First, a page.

Easily Demonstrated Compliance

Once your new business applications become completely digital, compliance teams will be one of the biggest winners. By automating, they gain the ability to:

  • Capture digital audit trails, including an active audit trail that allows you to replay any transaction exactly as the customer experienced it;
  • Minimize exposure to risk because of misplaced or lost documentation;
  • Make the process of demonstrating compliance less resource- and time-intensive.

Online transactions with strong audit trails provide a record of every action taken by customers. You know when they signed, how they signed, how much time they spent reading each page, what IP address they transacted from. Plus, audit trail data can be extracted for analytics purposes and even greater insight into your business.

Once your company has gone digital, you no longer spend weeks preparing for audits and market conduct exams, identifying paper files or getting them out of storage. How would your VP of compliance react if you told her that you could quickly pull any signed record from a database of millions of documents, guarantee it is in good order and replay the entire transaction to prove that your company followed all regulatory rules?

Virtually All Legal Disputes Defused

When carriers think about going digital, many have concerns over legal risk. Fortunately, the legal framework has been in place since 2000. Case law has shown that if the process is clear to the signer, and signer intent is properly established, the courts will accept e-signatures and e-records as evidence.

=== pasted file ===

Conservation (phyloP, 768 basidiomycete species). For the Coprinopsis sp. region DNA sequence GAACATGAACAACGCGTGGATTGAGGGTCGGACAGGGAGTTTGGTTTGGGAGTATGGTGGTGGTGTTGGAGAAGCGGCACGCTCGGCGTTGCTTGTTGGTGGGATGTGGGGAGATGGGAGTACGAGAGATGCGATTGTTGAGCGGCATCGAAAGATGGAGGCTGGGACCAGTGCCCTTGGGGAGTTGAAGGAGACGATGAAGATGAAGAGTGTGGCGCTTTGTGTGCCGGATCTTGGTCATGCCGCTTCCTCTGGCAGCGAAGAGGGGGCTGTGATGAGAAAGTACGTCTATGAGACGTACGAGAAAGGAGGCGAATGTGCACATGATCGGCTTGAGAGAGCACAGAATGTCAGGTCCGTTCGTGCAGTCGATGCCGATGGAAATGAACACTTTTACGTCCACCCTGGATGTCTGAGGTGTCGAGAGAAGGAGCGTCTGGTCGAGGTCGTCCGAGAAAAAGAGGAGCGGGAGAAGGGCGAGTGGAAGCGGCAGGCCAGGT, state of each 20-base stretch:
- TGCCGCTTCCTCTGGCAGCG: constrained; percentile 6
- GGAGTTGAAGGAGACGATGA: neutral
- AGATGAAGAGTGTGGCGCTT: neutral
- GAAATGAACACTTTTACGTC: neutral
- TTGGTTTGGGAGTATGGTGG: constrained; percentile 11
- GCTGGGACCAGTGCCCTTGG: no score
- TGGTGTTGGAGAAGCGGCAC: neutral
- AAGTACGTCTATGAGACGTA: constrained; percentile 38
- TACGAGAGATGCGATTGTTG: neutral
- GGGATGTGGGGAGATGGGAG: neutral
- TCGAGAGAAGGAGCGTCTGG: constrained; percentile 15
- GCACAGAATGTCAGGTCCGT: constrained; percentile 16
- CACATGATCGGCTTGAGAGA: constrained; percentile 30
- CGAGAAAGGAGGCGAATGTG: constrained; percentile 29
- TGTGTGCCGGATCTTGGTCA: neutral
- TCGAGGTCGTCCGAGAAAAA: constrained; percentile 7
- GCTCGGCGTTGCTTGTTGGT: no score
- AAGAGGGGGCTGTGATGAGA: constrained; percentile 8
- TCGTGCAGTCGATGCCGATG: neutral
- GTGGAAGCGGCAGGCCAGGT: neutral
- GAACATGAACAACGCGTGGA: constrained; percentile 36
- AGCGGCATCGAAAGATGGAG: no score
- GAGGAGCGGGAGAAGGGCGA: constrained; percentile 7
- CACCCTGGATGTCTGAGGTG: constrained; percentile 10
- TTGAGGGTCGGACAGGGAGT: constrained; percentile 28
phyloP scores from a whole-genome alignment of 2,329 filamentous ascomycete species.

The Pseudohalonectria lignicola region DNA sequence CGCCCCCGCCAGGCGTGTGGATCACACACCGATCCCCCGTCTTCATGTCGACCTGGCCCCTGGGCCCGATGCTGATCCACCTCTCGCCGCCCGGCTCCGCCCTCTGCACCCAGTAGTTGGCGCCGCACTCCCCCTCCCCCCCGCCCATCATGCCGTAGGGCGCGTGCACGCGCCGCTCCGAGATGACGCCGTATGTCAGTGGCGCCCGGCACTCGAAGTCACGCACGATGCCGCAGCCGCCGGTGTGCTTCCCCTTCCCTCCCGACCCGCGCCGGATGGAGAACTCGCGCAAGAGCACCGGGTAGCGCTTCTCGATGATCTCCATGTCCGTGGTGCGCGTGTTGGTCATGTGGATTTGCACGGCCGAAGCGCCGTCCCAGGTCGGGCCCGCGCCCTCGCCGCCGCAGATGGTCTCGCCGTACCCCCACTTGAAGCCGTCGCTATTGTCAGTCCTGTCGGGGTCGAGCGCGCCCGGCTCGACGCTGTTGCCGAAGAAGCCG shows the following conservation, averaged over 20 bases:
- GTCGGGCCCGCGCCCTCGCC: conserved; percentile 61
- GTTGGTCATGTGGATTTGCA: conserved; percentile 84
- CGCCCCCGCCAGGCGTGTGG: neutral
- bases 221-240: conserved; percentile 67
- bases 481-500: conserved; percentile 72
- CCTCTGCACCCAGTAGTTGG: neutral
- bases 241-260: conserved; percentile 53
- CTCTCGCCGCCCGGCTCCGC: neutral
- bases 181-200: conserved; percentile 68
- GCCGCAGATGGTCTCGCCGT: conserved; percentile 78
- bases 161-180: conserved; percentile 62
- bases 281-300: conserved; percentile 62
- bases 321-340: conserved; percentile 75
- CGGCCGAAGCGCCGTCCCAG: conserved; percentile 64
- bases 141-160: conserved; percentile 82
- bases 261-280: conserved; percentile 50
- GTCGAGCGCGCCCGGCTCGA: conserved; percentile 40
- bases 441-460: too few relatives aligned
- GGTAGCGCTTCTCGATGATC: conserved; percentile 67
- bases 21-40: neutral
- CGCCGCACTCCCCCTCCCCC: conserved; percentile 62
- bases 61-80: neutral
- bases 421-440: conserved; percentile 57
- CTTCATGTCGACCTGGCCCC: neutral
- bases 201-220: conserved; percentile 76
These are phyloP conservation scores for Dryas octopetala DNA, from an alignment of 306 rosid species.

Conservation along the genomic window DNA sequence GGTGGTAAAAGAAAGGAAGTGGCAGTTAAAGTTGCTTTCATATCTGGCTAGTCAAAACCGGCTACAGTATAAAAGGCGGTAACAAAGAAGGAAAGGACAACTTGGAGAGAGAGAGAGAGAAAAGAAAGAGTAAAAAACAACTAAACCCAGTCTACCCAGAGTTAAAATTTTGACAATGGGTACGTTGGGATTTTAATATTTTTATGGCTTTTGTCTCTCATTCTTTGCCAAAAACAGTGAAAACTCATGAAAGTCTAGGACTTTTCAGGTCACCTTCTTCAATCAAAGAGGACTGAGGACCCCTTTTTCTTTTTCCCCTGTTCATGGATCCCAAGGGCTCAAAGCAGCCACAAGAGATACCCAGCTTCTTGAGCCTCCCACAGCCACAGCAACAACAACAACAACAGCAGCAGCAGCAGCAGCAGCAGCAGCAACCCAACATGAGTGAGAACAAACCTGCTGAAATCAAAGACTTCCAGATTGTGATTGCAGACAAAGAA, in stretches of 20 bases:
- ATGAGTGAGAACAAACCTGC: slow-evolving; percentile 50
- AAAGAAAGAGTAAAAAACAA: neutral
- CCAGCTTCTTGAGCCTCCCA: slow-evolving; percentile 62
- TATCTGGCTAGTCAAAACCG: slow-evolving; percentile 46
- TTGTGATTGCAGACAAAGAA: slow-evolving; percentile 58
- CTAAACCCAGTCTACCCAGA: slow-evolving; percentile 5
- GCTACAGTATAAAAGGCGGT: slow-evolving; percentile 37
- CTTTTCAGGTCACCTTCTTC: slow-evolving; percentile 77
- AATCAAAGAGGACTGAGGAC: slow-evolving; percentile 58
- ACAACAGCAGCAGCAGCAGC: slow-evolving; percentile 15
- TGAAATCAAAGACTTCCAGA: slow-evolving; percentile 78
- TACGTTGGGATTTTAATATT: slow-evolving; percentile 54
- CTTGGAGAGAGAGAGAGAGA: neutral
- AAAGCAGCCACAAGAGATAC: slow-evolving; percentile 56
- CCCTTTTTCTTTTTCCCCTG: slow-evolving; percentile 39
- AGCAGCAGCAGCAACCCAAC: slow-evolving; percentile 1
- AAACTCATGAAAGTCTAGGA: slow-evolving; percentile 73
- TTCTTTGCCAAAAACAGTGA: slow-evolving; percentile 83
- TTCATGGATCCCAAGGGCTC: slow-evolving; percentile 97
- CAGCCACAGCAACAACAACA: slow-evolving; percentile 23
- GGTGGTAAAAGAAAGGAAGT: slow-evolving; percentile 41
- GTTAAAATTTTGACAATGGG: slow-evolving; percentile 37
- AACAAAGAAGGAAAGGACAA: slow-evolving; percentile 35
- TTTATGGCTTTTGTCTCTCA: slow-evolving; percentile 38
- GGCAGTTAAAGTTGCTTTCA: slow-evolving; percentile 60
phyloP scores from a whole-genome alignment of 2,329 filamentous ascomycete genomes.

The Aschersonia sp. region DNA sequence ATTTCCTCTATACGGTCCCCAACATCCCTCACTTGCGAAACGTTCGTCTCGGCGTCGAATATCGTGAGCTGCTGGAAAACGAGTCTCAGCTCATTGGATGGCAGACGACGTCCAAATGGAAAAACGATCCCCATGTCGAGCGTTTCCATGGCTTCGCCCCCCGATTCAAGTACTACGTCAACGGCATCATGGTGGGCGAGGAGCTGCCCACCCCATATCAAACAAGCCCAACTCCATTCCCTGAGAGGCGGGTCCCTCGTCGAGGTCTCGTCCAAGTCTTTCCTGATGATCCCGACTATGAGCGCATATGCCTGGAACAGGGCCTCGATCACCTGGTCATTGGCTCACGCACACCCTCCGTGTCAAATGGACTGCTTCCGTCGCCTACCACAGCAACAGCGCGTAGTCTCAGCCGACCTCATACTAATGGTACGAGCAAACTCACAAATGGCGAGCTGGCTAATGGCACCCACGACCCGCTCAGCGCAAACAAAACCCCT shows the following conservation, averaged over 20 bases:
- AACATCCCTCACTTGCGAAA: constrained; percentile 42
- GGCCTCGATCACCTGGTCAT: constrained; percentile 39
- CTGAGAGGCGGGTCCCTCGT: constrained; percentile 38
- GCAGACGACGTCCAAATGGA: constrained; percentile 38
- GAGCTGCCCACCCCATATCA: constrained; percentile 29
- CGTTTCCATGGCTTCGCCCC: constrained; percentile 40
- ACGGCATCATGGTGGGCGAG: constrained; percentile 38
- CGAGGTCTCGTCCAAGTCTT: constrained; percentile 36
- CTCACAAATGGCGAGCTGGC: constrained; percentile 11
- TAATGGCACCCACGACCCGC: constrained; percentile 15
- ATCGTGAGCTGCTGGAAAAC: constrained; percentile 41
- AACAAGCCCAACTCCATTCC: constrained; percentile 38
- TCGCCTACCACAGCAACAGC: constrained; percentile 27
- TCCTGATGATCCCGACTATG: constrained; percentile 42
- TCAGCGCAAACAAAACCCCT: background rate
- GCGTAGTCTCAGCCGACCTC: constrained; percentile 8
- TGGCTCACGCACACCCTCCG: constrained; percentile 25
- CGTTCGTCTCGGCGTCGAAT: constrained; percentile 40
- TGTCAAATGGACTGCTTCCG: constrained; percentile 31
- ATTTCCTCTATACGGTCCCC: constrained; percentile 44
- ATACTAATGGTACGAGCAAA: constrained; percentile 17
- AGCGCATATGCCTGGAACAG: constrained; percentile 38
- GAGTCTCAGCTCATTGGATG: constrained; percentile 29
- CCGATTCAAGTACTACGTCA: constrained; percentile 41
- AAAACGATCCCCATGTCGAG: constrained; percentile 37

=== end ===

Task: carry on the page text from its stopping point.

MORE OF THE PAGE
A top auto insurer can attest to the fact that e-signatures decrease the risk of legal disputes compared with paper signing. This carrier has been capturing customers’ signatures electronically for the last 10 years and has only seen one case involving e-signed records go to court – despite more than one million customer inquiries.

Costs Cut

Keeping transactions digital helps your bottom line. Gartner Research reported on a large carrier’s digital process, noting, “E-signatures saved $10 per transaction, with the potential of annual recurring savings of millions of dollars. This includes costs for mailing, postage, paper handling and processing.” There were 275 million life insurance policies in force in the U.S. in 2013. Multiply that by $10, and the potential industry-wide savings climb into the billions.

Immediacy

Across all channels, closing the deal when the customer is ready and engaged is critical. By offering e-signature capability on its website, one global insurer is able to convert visitors immediately and avoid dropoff rates that occur when the process falls to paper.

This is as advantageous for new business and renewals as it is for claims. Clearly, the immediacy of submitting a signed claim from a smartphone on the spot is a differentiator. For the customer, that means faster resolution in moments of stress – ultimately improving satisfaction and increasing retention.

BENEFITS FOR CUSTOMERS

Customers want convenience and speed and a company that is easy to do business with. McKinsey recently confirmed that, “more than 80% of insurance customers began their shopping process using direct channels. Online is increasingly the initial channel of choice even among customers who value the agent relationship.”

Clearly, expediting the process of buying insurance is important across all channels. Someone who starts insurance shopping on Google Compare may very well still appreciate having an informed agent talk him through the policy options, but not if that means dropping back to an antiquated, paper-ridden, offline process.